Another principle is participation, which is one of the main elements of the right to development. It means that beneficiaries must participate in a project, from the design, planning and identification of priorities to implementation, monitoring and evaluation. Participation allows the beneficiaries to contribute instead of being mere recipients and to practise democratic participation. It gives them ‘ownership’ of the project and a significant portion of responsibility for its implementation and accountability for its success or failure. It gives the project societal legitimacy. The implementing agency also bears a responsibility to be transparent both before the beneficiary group and before the donor agency.
We need to take a different view of transparency and accountability
Most institutions still require narrative and financial reports as the only means of holding recipients accountable. These are necessary of course, but what about the donor’s own responsibilities? The donor agency must also be accountable for how it performs, not only vis-à-vis the laws of the land, which it must obey, but before the beneficiaries as well. It is common now to speak of those we support as partners but we do not yet have a true and transparent partnership in the unequal relationship between those who support and those who receive that support. It would be interesting to survey how many foundations consult effectively with their recipient partners when deciding funding priorities and focus, or include them in evaluations of their own strategies and methods of work.
How can we integrate these principles?
We can actively integrate human rights principles into the criteria for accepting proposals for funding. In reviewing any project proposal, it is important to rely on those standards as a basis for assessing the viability and potential success of the project in the long term. Relevant questions can be included in application forms and participatory mechanisms can become part of our grant negotiation processes.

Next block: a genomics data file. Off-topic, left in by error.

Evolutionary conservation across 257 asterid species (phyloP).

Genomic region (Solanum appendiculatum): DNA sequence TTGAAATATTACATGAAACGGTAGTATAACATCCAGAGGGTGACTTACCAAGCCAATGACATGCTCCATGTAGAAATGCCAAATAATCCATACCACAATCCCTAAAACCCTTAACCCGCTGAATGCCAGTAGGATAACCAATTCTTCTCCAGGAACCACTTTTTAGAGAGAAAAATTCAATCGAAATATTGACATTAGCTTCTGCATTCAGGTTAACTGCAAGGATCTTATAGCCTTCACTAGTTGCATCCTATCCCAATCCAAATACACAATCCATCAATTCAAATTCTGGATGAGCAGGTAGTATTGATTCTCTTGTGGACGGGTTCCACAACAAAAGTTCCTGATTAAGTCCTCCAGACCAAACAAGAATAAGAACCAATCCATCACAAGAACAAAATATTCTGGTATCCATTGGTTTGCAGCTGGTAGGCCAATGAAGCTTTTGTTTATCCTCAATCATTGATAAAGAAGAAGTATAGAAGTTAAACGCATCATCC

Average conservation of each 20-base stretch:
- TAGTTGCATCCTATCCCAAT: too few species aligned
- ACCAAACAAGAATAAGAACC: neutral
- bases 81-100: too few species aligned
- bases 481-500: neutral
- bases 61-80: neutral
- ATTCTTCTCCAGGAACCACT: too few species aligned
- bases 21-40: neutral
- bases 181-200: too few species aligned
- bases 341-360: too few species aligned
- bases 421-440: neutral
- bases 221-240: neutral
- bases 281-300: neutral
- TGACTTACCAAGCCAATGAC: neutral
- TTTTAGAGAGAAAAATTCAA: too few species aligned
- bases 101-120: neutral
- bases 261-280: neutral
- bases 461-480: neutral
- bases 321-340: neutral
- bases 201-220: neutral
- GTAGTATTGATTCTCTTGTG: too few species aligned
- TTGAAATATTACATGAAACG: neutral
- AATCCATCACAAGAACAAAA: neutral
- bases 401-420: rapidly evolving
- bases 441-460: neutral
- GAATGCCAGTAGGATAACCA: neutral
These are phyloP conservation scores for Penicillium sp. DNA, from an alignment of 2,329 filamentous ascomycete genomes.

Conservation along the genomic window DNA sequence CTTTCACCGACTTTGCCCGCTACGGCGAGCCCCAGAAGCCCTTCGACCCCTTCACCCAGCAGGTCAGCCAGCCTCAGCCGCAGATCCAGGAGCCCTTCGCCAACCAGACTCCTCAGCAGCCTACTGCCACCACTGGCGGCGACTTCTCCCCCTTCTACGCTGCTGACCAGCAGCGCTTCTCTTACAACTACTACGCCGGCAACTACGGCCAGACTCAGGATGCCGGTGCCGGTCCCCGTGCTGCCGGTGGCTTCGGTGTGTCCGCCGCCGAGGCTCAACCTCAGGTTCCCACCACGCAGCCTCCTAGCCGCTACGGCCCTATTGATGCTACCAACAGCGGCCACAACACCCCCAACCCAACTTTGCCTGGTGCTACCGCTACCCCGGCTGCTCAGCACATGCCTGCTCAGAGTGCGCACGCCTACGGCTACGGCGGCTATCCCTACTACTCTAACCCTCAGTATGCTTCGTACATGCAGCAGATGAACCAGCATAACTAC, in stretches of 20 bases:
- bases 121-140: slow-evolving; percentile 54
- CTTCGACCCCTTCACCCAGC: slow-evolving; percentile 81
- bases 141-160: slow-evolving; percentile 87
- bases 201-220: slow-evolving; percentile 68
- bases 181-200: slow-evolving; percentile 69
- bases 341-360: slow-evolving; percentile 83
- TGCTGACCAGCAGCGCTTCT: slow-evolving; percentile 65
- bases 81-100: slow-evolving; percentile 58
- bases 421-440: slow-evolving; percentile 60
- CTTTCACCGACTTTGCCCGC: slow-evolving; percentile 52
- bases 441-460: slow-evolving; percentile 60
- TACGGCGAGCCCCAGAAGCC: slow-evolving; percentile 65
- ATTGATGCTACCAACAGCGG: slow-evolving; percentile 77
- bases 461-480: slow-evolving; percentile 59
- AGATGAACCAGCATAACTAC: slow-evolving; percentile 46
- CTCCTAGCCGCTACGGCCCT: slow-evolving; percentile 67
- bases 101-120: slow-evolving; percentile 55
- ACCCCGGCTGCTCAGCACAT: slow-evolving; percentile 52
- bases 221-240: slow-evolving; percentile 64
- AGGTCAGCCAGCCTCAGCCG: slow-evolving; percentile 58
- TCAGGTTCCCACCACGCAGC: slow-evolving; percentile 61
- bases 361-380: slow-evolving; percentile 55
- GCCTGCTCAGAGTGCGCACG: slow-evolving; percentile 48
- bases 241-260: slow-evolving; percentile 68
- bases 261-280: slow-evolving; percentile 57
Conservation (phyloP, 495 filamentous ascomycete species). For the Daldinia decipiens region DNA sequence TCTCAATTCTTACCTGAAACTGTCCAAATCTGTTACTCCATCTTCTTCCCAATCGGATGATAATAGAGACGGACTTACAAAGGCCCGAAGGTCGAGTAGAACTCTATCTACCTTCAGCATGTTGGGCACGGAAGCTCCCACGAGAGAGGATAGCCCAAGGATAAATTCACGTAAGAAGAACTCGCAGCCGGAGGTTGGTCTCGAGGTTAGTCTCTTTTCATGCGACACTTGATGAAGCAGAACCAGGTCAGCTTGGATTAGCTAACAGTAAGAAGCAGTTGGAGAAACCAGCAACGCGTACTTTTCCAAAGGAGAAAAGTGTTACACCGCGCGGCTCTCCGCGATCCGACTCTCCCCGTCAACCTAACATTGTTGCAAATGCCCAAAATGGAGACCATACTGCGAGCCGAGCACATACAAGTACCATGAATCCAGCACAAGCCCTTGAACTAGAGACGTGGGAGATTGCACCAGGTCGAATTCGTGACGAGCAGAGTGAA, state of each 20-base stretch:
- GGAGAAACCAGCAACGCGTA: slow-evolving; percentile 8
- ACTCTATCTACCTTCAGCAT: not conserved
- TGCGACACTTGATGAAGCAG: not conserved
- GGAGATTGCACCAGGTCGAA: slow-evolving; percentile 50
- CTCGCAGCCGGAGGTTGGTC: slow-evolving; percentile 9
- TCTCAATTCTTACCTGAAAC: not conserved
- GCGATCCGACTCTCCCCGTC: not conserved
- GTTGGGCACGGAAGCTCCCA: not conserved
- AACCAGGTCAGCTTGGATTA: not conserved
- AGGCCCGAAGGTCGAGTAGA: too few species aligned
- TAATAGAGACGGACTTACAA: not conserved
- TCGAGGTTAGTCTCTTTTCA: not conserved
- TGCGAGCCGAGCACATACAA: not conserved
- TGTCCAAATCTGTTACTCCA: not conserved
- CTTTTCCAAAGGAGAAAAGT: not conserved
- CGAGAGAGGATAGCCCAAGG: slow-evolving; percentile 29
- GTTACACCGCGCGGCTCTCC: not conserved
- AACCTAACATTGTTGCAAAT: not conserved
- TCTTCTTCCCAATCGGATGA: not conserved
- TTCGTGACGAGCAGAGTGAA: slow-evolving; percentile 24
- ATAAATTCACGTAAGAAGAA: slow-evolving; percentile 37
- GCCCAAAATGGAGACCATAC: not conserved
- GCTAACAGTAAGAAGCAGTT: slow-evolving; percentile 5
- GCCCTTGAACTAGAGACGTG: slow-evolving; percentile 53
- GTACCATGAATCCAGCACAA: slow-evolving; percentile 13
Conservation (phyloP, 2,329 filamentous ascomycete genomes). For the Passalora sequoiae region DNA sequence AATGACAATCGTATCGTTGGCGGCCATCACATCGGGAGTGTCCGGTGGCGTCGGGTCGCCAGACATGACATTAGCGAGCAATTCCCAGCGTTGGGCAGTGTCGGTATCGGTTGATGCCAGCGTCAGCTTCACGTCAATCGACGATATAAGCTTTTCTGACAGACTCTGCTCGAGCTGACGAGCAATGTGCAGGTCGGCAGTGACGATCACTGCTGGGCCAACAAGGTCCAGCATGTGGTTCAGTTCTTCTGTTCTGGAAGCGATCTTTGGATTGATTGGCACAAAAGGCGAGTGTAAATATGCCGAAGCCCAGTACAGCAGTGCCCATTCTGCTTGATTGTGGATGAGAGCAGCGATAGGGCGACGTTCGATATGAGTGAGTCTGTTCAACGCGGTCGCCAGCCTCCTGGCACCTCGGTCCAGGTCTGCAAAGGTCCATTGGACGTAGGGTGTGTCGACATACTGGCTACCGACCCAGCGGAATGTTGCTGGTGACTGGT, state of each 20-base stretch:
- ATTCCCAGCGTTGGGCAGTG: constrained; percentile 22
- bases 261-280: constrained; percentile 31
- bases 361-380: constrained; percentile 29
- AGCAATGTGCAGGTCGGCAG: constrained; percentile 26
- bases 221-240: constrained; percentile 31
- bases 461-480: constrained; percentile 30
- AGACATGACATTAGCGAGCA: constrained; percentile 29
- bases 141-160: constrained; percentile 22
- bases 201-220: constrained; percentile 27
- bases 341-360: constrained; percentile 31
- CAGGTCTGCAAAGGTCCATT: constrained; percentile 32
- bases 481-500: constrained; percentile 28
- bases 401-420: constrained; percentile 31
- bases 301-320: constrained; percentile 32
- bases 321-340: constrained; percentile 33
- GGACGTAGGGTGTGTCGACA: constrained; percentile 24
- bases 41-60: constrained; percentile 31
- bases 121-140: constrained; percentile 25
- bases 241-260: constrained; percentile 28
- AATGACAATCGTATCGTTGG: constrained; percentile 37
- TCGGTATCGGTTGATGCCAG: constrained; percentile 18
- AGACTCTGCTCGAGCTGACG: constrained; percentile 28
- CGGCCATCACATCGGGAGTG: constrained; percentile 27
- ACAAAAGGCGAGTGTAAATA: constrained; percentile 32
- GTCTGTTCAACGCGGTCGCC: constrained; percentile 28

Programme officers need to be sufficiently knowledgeable of human rights standards to do their job effectively. It is also possible to establish partnerships between donor agencies and human rights activists and organizations, so that the latter can help build the capacity of staff in foundations, or provide a rights-based point of view for a project assessment.
Workshops for foundations can be organized on general human rights education and on how to develop mechanisms for ensuring effective participation and make them standard practice for foundations. We in the Arab Human Rights Fund are certainly willing to contribute to this.
To summarize, development is a human right, and its various constituent elements are also human rights. The reverse is true as well: in order for people to achieve comprehensive and sustainable development, all human rights must be enjoyed, including political rights such as freedom of expression and the right to participate in the conduct of public affairs.
Foundations can no longer afford to isolate the political from the developmental or the humanitarian. We should start to actively discuss methods of ensuring that our support of development is also ‘political’ in its larger sense of supporting people’s right to democratic process, equality and equity, and self-determination of their present and future.
This interdependence is amply demonstrated by the revolutions that have shaken at least seven Arab states this year. These were revolutions against governments and against repressive and unjust policies, but they also throw down the gauntlet before all of us. They call upon us to constantly review our goals and methods of work in order to clearly aim at social, economic and political justice. Human rights law can be a basis and guideline for this work, and the uprisings remind us that we must put our faith in civil society because people know what they need, and what they have a right to achieve.
1 Article 12 of the International Covenant on Economic, Social and Cultural Rights refers to ‘the right of everyone to the enjoyment of the highest attainable standard of physical and mental health’.
Fateh Azzam is chair of the board of directors of the Arab Human Rights Fund. Email email@example.com